VIDEO: Tourists Stranded At The Ancient City Of Machu Picchu Amid Violence In Peru

Tourists Stranded At Ancient City Of Machu Picchu Amid Violence In Peru

Due to the wave of social unrest that has erupted in Peru, hundreds of foreign tourists, including many Americans, found themselves stranded for several days high in the Andes in and around Machu Picchu.

According to Reuters, there were violent demonstrations in support of Pedro Castillo, the Peruvian president who was overthrown and taken into custody on December 7. The ousted leader had tried to illegally dissolve parliament to avoid impeachment proceedings, which he believed he would lose.

Rioters have attacked airports, occupied buildings, and blocked roads and highways. Angry protesters also blocked railroad tracks leading to the ancient Inca citadel with rocks and fallen trees, according to photos and eyewitness accounts. Hundreds of foreign visitors had no way to leave the UNESCO World Heritage site or get to an airport that was almost 50 miles away.

The Peruvian government planned to evacuate the most vulnerable foreign visitors trapped in Machu Picchu Aguas Calientes (the gateway to the highland citadel) using four helicopters, according to a report released on Friday by the U.S. Embassy in Peru.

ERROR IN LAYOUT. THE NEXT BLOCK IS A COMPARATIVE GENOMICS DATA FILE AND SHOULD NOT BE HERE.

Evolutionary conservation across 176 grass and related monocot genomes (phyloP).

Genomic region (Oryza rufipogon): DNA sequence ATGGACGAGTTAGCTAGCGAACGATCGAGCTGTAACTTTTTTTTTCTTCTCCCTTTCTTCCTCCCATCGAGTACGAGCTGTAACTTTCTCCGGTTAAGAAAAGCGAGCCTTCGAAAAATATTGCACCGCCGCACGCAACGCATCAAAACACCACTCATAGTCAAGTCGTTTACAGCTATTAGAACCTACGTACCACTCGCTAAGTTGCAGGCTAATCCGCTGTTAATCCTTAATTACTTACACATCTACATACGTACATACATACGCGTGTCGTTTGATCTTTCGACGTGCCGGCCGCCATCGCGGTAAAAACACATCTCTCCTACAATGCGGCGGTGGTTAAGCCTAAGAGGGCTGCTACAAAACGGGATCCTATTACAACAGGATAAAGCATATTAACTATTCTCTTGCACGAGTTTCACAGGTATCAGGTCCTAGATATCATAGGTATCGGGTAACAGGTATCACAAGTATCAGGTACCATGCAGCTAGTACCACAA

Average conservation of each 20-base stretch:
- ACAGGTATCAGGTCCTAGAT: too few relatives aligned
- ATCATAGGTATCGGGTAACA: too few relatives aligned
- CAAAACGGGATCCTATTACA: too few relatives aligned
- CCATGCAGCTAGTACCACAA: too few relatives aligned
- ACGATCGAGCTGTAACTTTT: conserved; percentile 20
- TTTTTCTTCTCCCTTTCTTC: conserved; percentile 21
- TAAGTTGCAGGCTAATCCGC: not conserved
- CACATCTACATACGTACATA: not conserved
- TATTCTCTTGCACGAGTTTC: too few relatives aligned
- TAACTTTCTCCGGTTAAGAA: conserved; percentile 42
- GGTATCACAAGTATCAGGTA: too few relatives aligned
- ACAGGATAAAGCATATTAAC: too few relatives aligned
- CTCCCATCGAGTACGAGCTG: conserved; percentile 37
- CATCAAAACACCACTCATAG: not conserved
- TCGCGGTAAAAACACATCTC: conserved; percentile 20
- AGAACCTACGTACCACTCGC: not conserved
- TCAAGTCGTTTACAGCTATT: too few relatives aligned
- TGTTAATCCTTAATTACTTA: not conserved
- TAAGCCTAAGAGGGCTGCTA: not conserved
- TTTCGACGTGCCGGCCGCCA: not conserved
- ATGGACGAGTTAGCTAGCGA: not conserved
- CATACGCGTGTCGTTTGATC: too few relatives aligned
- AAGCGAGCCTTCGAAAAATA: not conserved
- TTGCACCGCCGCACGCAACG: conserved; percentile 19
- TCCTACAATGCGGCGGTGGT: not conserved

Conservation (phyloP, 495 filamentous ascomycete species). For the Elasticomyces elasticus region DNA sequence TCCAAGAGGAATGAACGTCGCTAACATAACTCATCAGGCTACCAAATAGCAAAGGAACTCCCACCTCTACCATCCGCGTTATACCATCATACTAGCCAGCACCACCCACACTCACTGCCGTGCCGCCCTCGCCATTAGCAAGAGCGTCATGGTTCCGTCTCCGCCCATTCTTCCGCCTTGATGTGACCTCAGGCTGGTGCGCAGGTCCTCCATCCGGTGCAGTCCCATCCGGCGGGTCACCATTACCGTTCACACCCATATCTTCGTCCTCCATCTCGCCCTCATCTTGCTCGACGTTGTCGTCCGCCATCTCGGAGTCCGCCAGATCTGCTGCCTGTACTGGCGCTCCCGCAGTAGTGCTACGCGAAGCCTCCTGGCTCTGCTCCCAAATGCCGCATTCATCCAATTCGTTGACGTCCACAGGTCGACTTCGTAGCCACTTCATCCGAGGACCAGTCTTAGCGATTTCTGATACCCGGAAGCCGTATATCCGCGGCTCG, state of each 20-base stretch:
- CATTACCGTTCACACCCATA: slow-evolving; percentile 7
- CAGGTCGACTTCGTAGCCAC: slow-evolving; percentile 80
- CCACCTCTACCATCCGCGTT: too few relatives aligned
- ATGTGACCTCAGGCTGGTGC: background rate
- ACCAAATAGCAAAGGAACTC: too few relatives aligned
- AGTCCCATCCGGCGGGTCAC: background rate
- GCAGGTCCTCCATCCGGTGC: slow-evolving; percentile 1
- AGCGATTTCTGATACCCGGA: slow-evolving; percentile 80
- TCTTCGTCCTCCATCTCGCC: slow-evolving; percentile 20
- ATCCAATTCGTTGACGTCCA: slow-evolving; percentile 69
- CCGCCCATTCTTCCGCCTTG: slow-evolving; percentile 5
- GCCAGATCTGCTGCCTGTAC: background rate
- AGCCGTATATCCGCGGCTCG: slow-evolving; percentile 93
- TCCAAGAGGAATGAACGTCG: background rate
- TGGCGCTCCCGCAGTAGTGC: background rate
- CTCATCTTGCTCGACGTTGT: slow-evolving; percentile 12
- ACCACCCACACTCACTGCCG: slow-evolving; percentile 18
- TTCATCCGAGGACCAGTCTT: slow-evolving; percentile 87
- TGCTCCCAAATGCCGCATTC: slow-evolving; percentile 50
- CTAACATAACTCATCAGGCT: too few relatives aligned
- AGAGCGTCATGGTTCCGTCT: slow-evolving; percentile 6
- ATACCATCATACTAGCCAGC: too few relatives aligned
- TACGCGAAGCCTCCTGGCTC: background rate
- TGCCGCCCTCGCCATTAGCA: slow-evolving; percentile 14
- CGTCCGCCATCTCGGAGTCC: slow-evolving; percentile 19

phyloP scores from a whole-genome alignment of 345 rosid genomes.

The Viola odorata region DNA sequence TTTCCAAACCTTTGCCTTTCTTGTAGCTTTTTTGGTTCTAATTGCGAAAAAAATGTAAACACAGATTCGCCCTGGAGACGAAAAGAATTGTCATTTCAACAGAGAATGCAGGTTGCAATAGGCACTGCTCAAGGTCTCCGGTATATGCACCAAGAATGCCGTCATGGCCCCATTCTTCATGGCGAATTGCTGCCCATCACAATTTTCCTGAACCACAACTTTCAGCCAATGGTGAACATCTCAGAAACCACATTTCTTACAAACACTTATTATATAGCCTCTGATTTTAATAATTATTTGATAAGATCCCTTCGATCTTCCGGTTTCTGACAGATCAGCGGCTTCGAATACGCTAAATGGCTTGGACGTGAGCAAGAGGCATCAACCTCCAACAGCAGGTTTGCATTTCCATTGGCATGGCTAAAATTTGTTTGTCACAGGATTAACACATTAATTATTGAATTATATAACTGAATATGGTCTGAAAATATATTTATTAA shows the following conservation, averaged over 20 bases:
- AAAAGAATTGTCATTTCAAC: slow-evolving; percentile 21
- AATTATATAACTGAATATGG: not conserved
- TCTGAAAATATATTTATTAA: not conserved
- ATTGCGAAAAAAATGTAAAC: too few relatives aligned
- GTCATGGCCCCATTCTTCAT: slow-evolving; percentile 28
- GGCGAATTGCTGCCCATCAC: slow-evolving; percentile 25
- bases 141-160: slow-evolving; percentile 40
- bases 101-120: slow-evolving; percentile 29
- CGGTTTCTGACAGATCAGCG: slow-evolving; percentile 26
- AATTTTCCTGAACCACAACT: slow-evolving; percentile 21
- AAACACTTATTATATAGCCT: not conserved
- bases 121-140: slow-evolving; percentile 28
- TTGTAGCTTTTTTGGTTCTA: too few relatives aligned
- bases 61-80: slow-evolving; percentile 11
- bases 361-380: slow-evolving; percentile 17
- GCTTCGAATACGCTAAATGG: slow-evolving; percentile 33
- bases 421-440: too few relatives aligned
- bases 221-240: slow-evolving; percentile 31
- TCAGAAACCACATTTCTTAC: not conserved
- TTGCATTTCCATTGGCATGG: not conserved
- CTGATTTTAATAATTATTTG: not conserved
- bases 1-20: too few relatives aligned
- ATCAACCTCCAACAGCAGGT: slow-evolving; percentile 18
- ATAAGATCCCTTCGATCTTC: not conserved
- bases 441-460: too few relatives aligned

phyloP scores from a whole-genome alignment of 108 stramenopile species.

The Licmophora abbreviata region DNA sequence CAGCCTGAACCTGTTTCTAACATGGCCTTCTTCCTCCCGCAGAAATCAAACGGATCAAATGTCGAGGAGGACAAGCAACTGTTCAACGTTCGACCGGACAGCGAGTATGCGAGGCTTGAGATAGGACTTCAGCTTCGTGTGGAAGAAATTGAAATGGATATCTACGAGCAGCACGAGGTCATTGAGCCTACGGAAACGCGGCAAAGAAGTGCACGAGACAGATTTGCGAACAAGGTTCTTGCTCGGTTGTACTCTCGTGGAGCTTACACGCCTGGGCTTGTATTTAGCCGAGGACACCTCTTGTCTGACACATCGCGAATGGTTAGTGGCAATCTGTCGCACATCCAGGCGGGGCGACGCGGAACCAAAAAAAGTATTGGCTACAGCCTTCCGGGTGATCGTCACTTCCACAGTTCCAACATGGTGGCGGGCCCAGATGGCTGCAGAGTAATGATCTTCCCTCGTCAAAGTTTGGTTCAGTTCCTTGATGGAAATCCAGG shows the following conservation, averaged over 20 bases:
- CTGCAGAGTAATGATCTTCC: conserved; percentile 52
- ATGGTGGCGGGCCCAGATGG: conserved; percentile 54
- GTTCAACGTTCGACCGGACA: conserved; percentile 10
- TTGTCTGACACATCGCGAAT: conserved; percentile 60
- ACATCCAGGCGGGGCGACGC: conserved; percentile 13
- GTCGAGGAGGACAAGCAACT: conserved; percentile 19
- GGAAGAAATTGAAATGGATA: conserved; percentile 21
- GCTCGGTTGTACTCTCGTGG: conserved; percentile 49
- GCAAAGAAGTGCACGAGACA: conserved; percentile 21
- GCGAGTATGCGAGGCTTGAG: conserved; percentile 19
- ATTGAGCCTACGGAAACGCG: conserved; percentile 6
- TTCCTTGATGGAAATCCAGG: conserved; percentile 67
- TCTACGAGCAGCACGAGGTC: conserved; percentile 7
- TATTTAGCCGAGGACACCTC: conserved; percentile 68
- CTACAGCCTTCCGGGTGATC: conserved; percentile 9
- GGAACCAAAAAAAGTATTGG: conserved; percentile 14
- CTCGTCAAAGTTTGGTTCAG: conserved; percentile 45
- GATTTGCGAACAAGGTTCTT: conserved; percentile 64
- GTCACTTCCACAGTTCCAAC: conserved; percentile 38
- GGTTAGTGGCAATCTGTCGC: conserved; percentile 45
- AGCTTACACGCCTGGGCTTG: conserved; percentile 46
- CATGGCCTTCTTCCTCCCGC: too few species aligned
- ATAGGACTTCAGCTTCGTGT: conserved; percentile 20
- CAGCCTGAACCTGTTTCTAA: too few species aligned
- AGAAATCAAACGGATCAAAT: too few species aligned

Today, NBC News reported that tourism police moved about 400 tourists to the district of Ollantaytambo, northwest of Cusco. The Peruvian Defense Ministry told the U.S. Embassy that it intended to “facilitate humanitarian flights,” with the return of the elderly and most vulnerable as the top priority.

The embassy also stated on Saturday that limited rail service had resumed assisting in the transportation of other foreign tourists who had become stranded in the region, with trains able to take passengers to a “designated point on the railway” after which they would need to travel to Cusco using other methods of transportation.

The Ministry of Foreign Trade and Tourism of Peru (MINCETUR) and iPeru, the Andean country’s travel assistance program, were tasked with organizing the departure of the trains.

Alejandro Velasco Astete Airport (CUZ), in Cusco, is “open and flights are departing at a normal volume,” according to an embassy’s statement “most travelers report that they have been able to secure flights out over the next two days.” it said. Other airports are still closed. Additionally, it advised against going to the airport until you have a confirmed flight with information about departure.